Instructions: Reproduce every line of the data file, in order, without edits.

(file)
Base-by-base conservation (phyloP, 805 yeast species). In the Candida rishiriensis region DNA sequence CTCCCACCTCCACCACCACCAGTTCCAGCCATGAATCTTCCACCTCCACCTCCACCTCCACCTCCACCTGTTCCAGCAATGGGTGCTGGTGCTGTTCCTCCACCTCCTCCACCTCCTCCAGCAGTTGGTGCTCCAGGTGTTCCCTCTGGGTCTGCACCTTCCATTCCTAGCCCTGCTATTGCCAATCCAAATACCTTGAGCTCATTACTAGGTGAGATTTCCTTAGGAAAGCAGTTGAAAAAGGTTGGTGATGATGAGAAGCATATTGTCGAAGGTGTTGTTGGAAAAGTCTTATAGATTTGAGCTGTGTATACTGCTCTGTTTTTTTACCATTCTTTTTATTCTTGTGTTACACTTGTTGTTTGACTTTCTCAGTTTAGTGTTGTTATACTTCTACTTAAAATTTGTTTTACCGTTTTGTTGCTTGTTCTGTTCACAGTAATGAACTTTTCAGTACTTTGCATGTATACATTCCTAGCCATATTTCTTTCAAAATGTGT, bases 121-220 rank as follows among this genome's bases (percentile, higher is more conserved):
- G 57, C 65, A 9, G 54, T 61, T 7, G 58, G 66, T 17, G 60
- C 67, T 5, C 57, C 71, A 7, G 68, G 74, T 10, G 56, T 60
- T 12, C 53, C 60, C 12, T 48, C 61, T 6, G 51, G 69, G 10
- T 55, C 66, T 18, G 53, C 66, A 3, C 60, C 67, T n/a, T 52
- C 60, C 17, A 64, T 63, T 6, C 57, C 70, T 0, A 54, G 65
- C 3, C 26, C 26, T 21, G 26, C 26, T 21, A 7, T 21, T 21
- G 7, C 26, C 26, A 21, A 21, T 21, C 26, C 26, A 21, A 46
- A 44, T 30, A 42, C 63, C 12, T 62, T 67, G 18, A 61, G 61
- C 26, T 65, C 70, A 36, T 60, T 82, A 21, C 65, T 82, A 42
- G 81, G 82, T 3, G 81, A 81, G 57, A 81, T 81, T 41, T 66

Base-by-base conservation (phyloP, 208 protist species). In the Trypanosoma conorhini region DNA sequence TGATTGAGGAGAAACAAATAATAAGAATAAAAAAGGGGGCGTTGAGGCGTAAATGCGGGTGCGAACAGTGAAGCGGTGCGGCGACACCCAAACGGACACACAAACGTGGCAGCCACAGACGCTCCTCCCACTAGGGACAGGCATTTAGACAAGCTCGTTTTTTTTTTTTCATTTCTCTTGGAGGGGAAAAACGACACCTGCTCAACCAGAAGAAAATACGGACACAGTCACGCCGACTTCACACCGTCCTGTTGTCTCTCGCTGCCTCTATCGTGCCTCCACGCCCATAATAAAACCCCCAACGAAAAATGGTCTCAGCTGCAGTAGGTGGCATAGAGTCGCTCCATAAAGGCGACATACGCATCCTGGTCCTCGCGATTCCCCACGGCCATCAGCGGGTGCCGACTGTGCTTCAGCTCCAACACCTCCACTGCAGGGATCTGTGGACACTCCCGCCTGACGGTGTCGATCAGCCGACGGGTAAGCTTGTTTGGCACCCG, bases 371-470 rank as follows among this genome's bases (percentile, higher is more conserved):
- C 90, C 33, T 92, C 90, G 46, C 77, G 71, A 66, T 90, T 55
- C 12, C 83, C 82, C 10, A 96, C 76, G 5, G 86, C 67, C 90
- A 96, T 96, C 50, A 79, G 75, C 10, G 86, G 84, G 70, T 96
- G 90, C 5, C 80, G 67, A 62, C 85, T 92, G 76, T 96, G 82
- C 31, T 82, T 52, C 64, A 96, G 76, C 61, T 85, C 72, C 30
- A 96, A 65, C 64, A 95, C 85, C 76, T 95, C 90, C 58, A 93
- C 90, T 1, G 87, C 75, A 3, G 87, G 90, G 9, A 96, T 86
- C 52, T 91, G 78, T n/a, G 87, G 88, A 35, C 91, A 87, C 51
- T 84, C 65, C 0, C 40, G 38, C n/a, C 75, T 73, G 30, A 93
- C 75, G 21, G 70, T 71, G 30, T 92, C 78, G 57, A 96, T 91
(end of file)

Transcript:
Base-by-base conservation (phyloP, 805 yeast species). In the Candida rishiriensis region DNA sequence CTCCCACCTCCACCACCACCAGTTCCAGCCATGAATCTTCCACCTCCACCTCCACCTCCACCTCCACCTGTTCCAGCAATGGGTGCTGGTGCTGTTCCTCCACCTCCTCCACCTCCTCCAGCAGTTGGTGCTCCAGGTGTTCCCTCTGGGTCTGCACCTTCCATTCCTAGCCCTGCTATTGCCAATCCAAATACCTTGAGCTCATTACTAGGTGAGATTTCCTTAGGAAAGCAGTTGAAAAAGGTTGGTGATGATGAGAAGCATATTGTCGAAGGTGTTGTTGGAAAAGTCTTATAGATTTGAGCTGTGTATACTGCTCTGTTTTTTTACCATTCTTTTTATTCTTGTGTTACACTTGTTGTTTGACTTTCTCAGTTTAGTGTTGTTATACTTCTACTTAAAATTTGTTTTACCGTTTTGTTGCTTGTTCTGTTCACAGTAATGAACTTTTCAGTACTTTGCATGTATACATTCCTAGCCATATTTCTTTCAAAATGTGT, bases 121-220 rank as follows among this genome's bases (percentile, higher is more conserved):
- G 57, C 65, A 9, G 54, T 61, T 7, G 58, G 66, T 17, G 60
- C 67, T 5, C 57, C 71, A 7, G 68, G 74, T 10, G 56, T 60
- T 12, C 53, C 60, C 12, T 48, C 61, T 6, G 51, G 69, G 10
- T 55, C 66, T 18, G 53, C 66, A 3, C 60, C 67, T n/a, T 52
- C 60, C 17, A 64, T 63, T 6, C 57, C 70, T 0, A 54, G 65
- C 3, C 26, C 26, T 21, G 26, C 26, T 21, A 7, T 21, T 21
- G 7, C 26, C 26, A 21, A 21, T 21, C 26, C 26, A 21, A 46
- A 44, T 30, A 42, C 63, C 12, T 62, T 67, G 18, A 61, G 61
- C 26, T 65, C 70, A 36, T 60, T 82, A 21, C 65, T 82, A 42
- G 81, G 82, T 3, G 81, A 81, G 57, A 81, T 81, T 41, T 66

Base-by-base conservation (phyloP, 208 protist species). In the Trypanosoma conorhini region DNA sequence TGATTGAGGAGAAACAAATAATAAGAATAAAAAAGGGGGCGTTGAGGCGTAAATGCGGGTGCGAACAGTGAAGCGGTGCGGCGACACCCAAACGGACACACAAACGTGGCAGCCACAGACGCTCCTCCCACTAGGGACAGGCATTTAGACAAGCTCGTTTTTTTTTTTTCATTTCTCTTGGAGGGGAAAAACGACACCTGCTCAACCAGAAGAAAATACGGACACAGTCACGCCGACTTCACACCGTCCTGTTGTCTCTCGCTGCCTCTATCGTGCCTCCACGCCCATAATAAAACCCCCAACGAAAAATGGTCTCAGCTGCAGTAGGTGGCATAGAGTCGCTCCATAAAGGCGACATACGCATCCTGGTCCTCGCGATTCCCCACGGCCATCAGCGGGTGCCGACTGTGCTTCAGCTCCAACACCTCCACTGCAGGGATCTGTGGACACTCCCGCCTGACGGTGTCGATCAGCCGACGGGTAAGCTTGTTTGGCACCCG, bases 371-470 rank as follows among this genome's bases (percentile, higher is more conserved):
- C 90, C 33, T 92, C 90, G 46, C 77, G 71, A 66, T 90, T 55
- C 12, C 83, C 82, C 10, A 96, C 76, G 5, G 86, C 67, C 90
- A 96, T 96, C 50, A 79, G 75, C 10, G 86, G 84, G 70, T 96
- G 90, C 5, C 80, G 67, A 62, C 85, T 92, G 76, T 96, G 82
- C 31, T 82, T 52, C 64, A 96, G 76, C 61, T 85, C 72, C 30
- A 96, A 65, C 64, A 95, C 85, C 76, T 95, C 90, C 58, A 93
- C 90, T 1, G 87, C 75, A 3, G 87, G 90, G 9, A 96, T 86
- C 52, T 91, G 78, T n/a, G 87, G 88, A 35, C 91, A 87, C 51
- T 84, C 65, C 0, C 40, G 38, C n/a, C 75, T 73, G 30, A 93
- C 75, G 21, G 70, T 71, G 30, T 92, C 78, G 57, A 96, T 91